left-over file descriptors are passed. Daemons will be executed in their own session, with standard input
connected to <filename>/dev/null</filename> and standard output/error connected to the
logging service, unless otherwise configured. The umask is reset.
<para>It is recommended for new-style daemons to implement the
<listitem><para>If <constant>SIGTERM</constant> is received,
shut down the daemon and exit cleanly.</para></listitem>
<listitem><para>If <constant>SIGHUP</constant> is received,
reload the configuration files, if this
<listitem><para>Provide a correct exit code from the main
daemon process, as this is used by the init system to detect
service errors and problems. It is recommended to follow the
exit code scheme as defined in the <ulink
recommendations for SysV init
<listitem><para>If possible and applicable, expose the
daemon's control interface via the D-Bus IPC system and grab a
bus name as last step of initialization.</para></listitem>
<listitem><para>For integration in systemd, provide a
<filename>.service</filename> unit file that carries
information about starting, stopping and otherwise maintaining
the daemon. See
for details.</para></listitem>
<listitem><para>As much as possible, rely on the init system's
functionality to limit the access of the daemon to files,
services and other resources, i.e. in the case of systemd,
rely on systemd's resource limit control instead of
implementing your own, rely on systemd's privilege dropping
code instead of implementing it in the daemon, and similar.
for the available controls.</para></listitem>
<listitem><para>If D-Bus is used, make your daemon
bus-activatable by supplying a D-Bus service activation
configuration file. This has multiple advantages: your daemon
may be started lazily on-demand; it may be started in parallel
to other daemons requiring it — which maximizes
parallelization and boot-up speed; your daemon can be
restarted on failure without losing any bus requests, as the
bus queues requests for activatable services. See below for
<listitem><para>If your daemon provides services to other
local processes or remote clients via a socket, it should be
made socket-activatable following the scheme pointed out
below. Like D-Bus activation, this enables on-demand starting
of services as well as it allows improved parallelization of
service start-up. Also, for state-less protocols (such as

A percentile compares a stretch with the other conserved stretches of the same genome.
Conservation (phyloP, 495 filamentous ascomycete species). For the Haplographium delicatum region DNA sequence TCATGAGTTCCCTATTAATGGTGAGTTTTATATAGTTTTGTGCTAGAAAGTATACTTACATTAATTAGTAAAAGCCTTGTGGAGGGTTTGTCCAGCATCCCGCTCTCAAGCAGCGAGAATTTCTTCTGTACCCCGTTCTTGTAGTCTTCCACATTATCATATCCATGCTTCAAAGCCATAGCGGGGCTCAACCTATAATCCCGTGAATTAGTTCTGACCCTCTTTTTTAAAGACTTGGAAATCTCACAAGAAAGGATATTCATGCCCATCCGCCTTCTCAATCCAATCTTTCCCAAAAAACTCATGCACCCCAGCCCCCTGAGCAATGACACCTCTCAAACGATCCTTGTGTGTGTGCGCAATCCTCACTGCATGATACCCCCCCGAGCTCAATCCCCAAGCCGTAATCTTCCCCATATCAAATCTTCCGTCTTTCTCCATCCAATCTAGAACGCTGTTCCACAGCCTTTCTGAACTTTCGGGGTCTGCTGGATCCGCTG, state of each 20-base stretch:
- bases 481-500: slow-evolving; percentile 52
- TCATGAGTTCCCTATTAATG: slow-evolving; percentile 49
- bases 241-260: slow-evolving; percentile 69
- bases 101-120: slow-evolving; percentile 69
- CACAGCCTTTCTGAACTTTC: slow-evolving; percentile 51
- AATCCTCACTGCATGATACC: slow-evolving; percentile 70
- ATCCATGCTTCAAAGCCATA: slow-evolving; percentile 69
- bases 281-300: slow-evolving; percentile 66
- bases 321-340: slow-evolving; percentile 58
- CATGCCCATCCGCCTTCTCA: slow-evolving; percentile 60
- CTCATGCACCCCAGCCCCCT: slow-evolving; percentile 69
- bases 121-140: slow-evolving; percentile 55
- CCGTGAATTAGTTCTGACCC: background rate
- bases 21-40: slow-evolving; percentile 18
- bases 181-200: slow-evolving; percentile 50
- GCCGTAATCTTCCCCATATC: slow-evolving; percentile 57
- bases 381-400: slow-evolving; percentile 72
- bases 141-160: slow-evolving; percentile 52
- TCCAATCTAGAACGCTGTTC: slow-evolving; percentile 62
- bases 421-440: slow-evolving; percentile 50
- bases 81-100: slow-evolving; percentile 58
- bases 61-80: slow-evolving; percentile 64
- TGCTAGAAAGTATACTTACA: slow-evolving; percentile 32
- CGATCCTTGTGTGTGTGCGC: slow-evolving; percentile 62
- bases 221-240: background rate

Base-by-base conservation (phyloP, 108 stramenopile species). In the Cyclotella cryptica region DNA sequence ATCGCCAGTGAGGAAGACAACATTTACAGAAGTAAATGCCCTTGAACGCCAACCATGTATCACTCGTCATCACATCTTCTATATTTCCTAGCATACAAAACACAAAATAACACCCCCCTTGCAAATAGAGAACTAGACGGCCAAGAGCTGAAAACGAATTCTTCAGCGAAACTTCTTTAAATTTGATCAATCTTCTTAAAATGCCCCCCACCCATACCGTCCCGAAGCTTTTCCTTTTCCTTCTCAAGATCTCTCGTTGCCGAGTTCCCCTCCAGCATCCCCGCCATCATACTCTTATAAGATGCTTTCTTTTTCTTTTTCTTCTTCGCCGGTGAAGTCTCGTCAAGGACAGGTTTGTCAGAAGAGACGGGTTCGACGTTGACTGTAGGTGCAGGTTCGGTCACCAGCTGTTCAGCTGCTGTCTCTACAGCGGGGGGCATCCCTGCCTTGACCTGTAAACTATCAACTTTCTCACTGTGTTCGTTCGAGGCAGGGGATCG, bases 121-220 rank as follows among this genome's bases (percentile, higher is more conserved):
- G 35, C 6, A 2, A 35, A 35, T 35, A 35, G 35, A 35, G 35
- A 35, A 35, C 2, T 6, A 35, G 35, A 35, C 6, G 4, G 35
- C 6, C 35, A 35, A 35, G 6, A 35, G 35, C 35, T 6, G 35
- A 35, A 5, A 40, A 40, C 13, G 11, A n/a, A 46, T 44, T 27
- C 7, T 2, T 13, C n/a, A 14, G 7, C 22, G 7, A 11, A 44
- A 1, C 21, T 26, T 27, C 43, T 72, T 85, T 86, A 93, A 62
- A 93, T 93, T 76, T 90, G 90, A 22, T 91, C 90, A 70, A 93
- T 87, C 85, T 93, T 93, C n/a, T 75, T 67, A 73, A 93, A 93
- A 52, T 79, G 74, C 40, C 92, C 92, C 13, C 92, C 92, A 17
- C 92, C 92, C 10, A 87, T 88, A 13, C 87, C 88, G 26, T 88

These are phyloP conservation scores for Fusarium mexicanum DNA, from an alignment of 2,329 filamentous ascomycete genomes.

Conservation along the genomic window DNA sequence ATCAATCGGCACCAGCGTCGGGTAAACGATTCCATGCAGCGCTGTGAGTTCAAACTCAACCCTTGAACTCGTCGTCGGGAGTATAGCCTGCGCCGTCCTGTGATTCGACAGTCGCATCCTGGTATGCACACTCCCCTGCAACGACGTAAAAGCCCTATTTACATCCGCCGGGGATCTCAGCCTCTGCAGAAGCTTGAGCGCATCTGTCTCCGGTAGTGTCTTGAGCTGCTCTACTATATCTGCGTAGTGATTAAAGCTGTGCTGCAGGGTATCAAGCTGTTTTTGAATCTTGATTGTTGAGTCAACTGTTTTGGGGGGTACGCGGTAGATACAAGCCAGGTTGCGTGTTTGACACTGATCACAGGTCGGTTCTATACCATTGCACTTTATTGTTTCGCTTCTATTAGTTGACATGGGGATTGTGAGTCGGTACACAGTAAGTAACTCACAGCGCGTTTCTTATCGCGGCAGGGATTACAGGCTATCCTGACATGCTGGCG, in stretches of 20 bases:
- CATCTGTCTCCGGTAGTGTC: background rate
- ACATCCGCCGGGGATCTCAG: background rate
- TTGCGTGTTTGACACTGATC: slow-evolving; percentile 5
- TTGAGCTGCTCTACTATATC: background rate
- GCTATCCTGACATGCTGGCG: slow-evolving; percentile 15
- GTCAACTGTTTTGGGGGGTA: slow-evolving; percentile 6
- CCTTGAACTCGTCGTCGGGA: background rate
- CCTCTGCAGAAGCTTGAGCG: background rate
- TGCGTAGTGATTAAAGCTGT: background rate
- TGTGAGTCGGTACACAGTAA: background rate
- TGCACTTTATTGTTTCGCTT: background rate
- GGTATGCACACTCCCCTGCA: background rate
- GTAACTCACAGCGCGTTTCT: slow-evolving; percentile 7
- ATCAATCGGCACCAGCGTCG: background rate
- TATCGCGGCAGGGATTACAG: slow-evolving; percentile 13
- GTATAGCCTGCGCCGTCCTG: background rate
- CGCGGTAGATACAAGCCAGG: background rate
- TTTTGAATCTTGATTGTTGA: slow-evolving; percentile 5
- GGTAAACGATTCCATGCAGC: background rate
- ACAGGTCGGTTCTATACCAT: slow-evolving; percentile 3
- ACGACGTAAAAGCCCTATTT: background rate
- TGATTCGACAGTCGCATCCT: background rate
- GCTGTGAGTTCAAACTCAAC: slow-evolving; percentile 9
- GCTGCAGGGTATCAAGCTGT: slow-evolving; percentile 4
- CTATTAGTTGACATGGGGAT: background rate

syslog, DNS), a daemon implementing socket-based activation
can be restarted without losing a single request. See below
for details.</para></listitem>
<listitem><para>If applicable, a daemon should notify the init
system about startup completion or status updates via the
<listitem><para>Instead of using the
<function>syslog()</function> call to log directly to the
system syslog service, a new-style daemon may choose to simply
log to standard error via <function>fprintf()</function>,
which is then forwarded to syslog by the init system. If log
levels are necessary, these can be encoded by prefixing
individual log lines with strings like
<literal>&lt;4&gt;</literal> (for log level 4 "WARNING" in the
syslog priority scheme), following a similar style as the
Linux kernel's <function>printk()</function> level system. For
details, see
<listitem><para>As new-style daemons are invoked without a controlling TTY (but as their own session
leaders) care should be taken to always specify `O_NOCTTY` on `open()` calls that possibly reference
a TTY device node, so that no controlling TTY is accidentally acquired.</para></listitem>
<para>These recommendations are similar but not identical to the
MacOS X Daemon Requirements</ulink>.</para>
<para>New-style init systems provide multiple additional
mechanisms to activate services, as detailed below. It is common
that services are configured to be activated via more than one
mechanism at the same time. An example for systemd:
<filename>bluetoothd.service</filename> might get activated either
when Bluetooth hardware is plugged in, or when an application
accesses its programming interfaces via D-Bus. Or, a print server
daemon might get activated when traffic arrives at an IPP port, or
when a printer is plugged in, or when a file is queued in the
printer spool directory. Even for services that are intended to be
started on system bootup unconditionally, it is a good idea to
implement some of the various activation schemes outlined below,
in order to maximize parallelization. If a daemon implements a
D-Bus service or listening socket, implementing the full bus and
socket activation scheme allows starting of the daemon with its
clients in parallel (which speeds up boot-up), since all its
communication channels are established already, and no request is
lost because client requests will be queued by the bus system (in
case of D-Bus) or the kernel (in case of sockets) until the
activation is completed.</para>
<title>Activation on Boot</title>
<para>Old-style daemons are usually activated exclusively on
boot (and manually by the administrator) via SysV init scripts,
as detailed in the <ulink
Linux Standard Base Core Specification</ulink>. This method of
activation is supported ubiquitously on Linux init systems, both
old-style and new-style systems. Among other issues, SysV init
scripts have the disadvantage of involving shell scripts in the
boot process. New-style init systems generally employ updated
versions of activation, both during boot-up and during runtime
and using more minimal service description files.</para>
<para>In systemd, if the developer or administrator wants to